Hospira Recalls Contaminated Painkiller

The Wall Street Journal (2/12, Loftus, Subscription Publication, 5.67M) reported that Hospira, the manufacturer of a widely-used generic painkiller in hospitals, recalled over 60 lots of vials as a result of contamination by calcium-ketorolac crystals. Hospira said the contamination could cause side effects but that none have been reported. Hospira produces 95% of the ketorolac distributed in the US, so the recall has caused a shortage of the drug. The company is investigating the cause of the contamination.


GM To Temporarily Stop Selling Some SUVs Due To Pending Goodyear Tire Recall

The Detroit Free Press (1/22, Priddle, 987K) reported that General Motors told dealers to stop selling 2015 Chevrolet Traverse, GMC Acadia and Buick Enclave utility vehicles due to a pending recall of the 18-inch tires on the 6,300. The article states that Goodyear is working with the NHTSA and expects recall 48,500 tires, “of which about 32,100 were made for GM’s family of full-size crossovers.”


Medtronic Will Pay $2.8 Million To Settle Allegations Of Encouraging Off-Label Use Of Device To Doctors

Law 360 (2/6, Macagnone, 9K) is reporting that Medtronic will settle with the US Justice Department for $2.8 million regarding a False Claims Act Suit contending the company “paid doctors to push an unapproved use” of the company’s neuro-stimulation device, “SubQ stimulation treatment.” The Justice Department has accused Medtronic of paying out “tens of thousands of dollars” to urge physicians to make an off-label use of the device, and to seek Medicare payments for treatments “not approved by the U.S. Food and Drug Administration.”


More Pre-Market Testing of Vaginal Mesh Products is Needed

An FDA Advisory Panel recommended on September 9, 2011, that vaginal mesh products be reclassified to Class III devices and that more stringent pre-market testing be required before approval.  Class III devices are required to undergo full pre-market approval, including safety
testing.  Special Controls can be instituted such as physician labeling, patient labeling, pre-market studies, performance standards, patient registry, and importantly, enhanced post market surveillance.  Most mesh products are exempt from pre-market testing.  Mesh products are approved under 510(k) review which only requires a showing that a device is substantially similar to another device previously approved.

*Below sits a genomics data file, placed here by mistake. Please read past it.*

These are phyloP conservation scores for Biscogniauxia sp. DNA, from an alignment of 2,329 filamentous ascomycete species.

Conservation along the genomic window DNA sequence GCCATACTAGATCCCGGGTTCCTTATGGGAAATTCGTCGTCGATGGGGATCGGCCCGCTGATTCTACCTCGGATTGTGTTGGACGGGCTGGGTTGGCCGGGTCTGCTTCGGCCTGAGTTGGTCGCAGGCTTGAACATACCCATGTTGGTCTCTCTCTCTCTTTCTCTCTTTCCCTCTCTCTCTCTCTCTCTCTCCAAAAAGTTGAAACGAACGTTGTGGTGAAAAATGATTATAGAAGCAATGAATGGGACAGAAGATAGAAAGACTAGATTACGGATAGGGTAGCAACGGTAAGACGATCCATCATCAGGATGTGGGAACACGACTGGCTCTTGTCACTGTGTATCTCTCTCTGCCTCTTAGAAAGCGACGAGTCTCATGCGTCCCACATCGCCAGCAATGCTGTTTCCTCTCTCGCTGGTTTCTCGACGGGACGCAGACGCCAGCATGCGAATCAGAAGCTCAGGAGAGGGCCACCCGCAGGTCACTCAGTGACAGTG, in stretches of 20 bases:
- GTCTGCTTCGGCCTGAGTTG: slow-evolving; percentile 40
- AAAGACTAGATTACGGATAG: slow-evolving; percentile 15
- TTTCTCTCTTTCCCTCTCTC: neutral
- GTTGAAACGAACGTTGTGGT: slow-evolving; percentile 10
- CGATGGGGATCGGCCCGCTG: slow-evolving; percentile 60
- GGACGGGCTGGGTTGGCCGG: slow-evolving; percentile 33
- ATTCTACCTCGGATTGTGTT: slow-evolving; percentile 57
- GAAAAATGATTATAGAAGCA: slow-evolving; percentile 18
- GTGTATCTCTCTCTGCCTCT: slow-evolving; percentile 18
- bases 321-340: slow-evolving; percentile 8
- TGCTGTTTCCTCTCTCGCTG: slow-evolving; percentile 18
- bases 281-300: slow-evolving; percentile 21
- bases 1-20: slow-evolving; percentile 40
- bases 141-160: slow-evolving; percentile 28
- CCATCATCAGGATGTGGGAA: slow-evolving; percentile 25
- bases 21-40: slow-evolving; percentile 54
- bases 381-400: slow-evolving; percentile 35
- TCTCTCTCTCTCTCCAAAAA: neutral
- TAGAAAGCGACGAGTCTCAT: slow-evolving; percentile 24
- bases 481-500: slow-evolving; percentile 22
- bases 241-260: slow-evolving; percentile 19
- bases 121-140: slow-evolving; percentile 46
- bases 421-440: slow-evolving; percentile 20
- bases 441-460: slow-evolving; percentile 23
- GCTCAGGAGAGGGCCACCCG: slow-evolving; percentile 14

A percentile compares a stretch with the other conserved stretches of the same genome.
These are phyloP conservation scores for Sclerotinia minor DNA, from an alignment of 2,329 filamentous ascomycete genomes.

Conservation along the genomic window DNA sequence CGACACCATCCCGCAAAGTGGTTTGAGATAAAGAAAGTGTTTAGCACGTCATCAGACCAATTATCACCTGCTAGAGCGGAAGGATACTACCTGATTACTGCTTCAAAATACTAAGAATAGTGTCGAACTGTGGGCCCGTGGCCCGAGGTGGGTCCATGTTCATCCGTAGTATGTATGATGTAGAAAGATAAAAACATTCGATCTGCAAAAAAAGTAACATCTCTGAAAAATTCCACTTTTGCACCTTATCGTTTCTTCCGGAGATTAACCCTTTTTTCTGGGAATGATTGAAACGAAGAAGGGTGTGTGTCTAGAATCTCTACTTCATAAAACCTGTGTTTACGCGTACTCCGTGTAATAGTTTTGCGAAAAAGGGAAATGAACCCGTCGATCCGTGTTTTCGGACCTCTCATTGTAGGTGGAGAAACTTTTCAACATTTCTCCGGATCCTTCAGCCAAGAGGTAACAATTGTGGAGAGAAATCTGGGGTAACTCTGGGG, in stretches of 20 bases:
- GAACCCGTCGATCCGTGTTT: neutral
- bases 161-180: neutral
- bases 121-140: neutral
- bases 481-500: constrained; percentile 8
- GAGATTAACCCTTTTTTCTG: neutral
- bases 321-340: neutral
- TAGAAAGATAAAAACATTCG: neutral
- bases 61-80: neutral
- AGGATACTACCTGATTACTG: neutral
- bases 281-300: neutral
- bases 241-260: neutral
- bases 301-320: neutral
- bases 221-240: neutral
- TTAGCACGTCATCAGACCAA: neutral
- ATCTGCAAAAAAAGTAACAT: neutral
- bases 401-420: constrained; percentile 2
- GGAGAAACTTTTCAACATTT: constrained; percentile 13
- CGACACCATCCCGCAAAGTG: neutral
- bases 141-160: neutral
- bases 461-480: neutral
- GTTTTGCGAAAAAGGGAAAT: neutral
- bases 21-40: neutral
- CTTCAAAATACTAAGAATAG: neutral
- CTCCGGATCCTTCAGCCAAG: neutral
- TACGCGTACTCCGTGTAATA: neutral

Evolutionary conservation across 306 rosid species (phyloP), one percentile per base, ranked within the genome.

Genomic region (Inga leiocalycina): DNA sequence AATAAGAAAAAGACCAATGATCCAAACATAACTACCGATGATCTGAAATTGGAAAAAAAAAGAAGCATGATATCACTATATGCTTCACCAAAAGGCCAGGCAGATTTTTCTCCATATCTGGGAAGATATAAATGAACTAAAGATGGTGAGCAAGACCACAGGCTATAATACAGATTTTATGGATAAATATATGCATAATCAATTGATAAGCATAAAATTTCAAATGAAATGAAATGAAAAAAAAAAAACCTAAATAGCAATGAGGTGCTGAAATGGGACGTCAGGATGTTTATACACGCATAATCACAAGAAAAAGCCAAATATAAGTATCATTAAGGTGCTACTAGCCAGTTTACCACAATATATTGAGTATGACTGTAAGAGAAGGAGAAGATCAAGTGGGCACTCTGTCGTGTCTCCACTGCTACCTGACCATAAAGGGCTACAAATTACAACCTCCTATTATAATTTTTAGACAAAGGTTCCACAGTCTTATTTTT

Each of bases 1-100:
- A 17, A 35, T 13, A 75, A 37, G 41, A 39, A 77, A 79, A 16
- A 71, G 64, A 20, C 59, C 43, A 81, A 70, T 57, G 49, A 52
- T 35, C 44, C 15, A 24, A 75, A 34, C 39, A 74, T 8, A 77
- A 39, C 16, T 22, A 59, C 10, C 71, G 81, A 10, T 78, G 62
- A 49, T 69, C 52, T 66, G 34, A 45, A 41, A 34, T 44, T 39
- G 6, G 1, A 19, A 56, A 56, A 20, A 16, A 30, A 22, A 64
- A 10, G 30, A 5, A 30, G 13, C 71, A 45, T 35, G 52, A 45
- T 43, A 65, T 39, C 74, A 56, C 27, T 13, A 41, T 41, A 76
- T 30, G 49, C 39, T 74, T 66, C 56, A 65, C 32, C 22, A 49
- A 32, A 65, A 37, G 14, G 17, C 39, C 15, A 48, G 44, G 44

Transvaginal mesh products are used to repair conditions in women such as pelvic organ prolapsed (POP) and stress urinary incontinence (SUI).  Pelvic organ prolapsed is the bulge of organs/structures surrounding the vagina into the vaginal opening or extending beyond the vaginal opening, caused by a laxity of supporting tissue of the vagina.  Stress Urinary Incontinence is the involuntary leaking of urine associated with an increase in intraabdominal pressure which may be caused by straining, physical activity, coughing or sneezing.

From 1992 until 2010, the FDA approved 168 vaginal mesh devices used for repair of POP or SUI.  These products were approved using
the 510(k) process and they did not undergo preclinical testing.  Most of these devices were approved between 2001 and 2010.  Serious complications associated with surgical mesh for vaginal repair of pelvic organ prolapsed and stress urinary incontinence have increased dramatically along with the flood of additional mesh devices onto the market. From 2008 until 2010, nearly 3,000 adverse events have been associated with surgical repair of POP and SUI using the transvaginal placement of mesh.  These adverse events include organ perforation, bleeding, urinary incontinence, fecal incontinence, pelvic pain, infection, discomfort during intercourse, and the need for corrective surgeries.

If you or someone you love has suffered from Transvaginal Mesh Products, contact Boyd B.Newton.  Boyd B. Newton is a prominent Atlanta Product Liability Attorney with the knowledge and experience to help.